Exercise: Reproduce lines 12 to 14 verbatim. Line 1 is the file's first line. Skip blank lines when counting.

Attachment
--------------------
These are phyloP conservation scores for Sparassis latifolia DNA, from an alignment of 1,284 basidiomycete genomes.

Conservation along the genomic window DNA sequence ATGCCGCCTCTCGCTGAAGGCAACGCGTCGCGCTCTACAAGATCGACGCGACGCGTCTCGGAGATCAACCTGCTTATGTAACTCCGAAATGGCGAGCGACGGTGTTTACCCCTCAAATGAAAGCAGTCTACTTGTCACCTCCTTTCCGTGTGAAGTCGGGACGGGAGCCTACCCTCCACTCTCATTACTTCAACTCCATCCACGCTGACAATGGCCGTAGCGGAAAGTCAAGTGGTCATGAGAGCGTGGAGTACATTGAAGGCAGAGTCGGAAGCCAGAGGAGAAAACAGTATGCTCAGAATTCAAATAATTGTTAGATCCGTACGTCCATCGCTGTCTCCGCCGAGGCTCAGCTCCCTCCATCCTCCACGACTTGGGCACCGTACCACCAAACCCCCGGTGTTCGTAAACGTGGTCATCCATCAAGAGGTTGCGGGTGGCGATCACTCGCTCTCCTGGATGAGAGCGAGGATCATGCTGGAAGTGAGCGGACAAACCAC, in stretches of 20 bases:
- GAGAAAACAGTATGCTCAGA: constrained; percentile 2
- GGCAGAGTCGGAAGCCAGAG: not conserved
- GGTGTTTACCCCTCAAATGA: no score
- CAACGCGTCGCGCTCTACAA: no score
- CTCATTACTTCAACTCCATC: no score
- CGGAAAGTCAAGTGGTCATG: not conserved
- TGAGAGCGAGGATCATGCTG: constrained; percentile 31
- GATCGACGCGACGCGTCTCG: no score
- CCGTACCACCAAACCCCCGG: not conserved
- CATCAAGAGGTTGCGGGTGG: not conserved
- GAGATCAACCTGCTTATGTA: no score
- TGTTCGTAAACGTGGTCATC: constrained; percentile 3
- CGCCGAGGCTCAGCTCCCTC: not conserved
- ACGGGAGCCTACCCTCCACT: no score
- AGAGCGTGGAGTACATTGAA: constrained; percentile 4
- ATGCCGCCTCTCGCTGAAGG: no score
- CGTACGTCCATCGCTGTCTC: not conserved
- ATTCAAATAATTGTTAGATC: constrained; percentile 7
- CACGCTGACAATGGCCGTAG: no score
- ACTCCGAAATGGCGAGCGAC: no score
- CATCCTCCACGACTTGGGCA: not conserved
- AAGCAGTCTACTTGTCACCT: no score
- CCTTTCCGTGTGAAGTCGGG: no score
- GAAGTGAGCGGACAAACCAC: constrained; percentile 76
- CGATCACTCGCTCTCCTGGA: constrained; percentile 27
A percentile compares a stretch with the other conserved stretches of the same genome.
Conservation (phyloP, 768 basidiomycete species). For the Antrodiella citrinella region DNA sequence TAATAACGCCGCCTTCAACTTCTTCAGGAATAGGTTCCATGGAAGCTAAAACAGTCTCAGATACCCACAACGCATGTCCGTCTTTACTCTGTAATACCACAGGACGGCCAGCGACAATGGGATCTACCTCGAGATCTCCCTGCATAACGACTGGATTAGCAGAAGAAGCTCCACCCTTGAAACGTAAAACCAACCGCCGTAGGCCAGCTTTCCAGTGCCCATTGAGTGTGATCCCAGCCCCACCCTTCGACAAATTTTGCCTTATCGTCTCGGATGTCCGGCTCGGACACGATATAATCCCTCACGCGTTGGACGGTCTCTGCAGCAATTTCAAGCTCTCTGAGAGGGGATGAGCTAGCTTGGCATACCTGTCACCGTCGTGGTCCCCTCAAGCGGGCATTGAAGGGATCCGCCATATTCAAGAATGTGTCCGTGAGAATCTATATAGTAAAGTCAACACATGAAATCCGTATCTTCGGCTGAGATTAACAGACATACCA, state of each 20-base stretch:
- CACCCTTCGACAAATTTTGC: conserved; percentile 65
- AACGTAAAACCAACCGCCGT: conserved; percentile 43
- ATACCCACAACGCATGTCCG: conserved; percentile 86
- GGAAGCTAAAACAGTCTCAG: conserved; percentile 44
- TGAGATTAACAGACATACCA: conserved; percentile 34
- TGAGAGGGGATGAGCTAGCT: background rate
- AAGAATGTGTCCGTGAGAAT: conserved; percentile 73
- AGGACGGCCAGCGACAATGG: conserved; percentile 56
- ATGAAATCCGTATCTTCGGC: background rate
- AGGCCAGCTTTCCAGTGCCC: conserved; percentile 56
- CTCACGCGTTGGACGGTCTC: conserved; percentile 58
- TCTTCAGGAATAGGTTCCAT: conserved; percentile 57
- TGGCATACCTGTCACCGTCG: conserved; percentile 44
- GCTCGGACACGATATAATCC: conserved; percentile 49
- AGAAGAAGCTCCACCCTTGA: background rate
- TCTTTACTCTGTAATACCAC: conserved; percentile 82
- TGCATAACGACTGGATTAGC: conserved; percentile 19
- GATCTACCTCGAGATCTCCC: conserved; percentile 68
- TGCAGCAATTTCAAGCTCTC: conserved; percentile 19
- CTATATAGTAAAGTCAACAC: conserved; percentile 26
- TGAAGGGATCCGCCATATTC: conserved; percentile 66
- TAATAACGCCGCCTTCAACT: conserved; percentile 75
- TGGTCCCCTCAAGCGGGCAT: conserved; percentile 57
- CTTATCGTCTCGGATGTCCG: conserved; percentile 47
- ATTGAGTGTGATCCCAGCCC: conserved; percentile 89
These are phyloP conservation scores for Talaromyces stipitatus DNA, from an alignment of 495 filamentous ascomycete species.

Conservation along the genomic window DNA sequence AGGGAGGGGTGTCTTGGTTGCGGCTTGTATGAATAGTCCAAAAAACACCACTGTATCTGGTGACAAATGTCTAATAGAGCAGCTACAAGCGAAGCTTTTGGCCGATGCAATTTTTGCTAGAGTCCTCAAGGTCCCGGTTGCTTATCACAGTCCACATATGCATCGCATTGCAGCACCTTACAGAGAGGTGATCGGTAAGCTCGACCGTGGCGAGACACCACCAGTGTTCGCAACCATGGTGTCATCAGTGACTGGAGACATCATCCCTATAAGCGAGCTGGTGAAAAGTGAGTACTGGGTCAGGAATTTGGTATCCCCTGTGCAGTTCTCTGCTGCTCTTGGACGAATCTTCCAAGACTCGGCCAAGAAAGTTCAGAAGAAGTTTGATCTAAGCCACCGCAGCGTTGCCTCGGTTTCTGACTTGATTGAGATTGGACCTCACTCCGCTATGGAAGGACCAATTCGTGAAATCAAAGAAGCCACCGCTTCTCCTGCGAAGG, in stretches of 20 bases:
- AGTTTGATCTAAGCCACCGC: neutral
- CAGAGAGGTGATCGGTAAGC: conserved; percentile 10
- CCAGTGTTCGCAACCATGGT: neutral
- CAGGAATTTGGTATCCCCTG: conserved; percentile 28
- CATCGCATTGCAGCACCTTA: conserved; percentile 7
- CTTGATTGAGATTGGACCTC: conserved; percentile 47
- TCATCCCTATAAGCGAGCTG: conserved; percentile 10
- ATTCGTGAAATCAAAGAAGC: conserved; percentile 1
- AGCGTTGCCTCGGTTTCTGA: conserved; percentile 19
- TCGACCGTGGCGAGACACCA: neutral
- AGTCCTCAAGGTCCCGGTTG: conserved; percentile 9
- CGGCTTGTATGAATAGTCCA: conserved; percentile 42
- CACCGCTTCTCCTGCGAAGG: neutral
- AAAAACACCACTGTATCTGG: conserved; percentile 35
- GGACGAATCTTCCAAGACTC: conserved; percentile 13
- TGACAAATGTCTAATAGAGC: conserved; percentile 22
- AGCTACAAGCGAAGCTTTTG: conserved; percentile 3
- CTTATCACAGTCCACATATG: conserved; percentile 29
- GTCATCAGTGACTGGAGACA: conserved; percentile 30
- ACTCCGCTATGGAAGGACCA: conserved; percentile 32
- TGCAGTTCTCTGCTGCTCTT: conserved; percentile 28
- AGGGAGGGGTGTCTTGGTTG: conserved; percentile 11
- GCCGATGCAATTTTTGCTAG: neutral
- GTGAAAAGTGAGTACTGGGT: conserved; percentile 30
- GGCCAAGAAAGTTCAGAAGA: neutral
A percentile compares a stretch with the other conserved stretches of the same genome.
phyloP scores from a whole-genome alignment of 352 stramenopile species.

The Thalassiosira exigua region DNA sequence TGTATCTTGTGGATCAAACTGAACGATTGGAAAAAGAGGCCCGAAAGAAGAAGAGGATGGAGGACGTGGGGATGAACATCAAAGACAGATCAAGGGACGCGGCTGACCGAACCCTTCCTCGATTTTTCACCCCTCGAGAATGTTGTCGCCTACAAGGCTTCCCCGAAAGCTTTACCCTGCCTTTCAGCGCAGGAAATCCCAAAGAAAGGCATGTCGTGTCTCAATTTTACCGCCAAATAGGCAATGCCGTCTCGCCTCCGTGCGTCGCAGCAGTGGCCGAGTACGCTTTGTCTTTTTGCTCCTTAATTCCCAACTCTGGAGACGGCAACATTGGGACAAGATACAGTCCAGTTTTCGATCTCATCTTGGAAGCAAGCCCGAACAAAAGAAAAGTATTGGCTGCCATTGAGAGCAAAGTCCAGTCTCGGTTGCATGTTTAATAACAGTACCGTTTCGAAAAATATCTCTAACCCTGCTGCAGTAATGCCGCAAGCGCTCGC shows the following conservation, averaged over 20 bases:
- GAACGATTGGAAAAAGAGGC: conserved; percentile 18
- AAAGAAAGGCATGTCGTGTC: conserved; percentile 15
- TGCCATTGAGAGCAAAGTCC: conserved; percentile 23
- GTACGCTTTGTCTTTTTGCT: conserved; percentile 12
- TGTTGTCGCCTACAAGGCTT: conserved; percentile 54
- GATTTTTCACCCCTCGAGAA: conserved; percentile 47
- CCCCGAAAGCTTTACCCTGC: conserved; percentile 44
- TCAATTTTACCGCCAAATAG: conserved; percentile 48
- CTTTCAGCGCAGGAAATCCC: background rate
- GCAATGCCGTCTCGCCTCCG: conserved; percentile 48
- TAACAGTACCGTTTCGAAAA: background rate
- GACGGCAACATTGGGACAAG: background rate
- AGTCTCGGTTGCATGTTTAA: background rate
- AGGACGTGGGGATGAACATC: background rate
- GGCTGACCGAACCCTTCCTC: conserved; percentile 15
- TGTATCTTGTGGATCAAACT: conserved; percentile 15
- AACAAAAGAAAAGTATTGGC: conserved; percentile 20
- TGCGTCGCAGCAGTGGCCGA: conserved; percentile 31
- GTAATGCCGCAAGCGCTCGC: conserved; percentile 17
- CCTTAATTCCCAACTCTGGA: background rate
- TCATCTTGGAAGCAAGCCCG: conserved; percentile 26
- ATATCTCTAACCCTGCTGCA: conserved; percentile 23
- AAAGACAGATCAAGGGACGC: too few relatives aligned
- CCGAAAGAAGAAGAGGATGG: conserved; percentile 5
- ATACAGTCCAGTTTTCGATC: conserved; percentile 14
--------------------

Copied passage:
- CATCAAGAGGTTGCGGGTGG: not conserved
- GAGATCAACCTGCTTATGTA: no score
- TGTTCGTAAACGTGGTCATC: constrained; percentile 3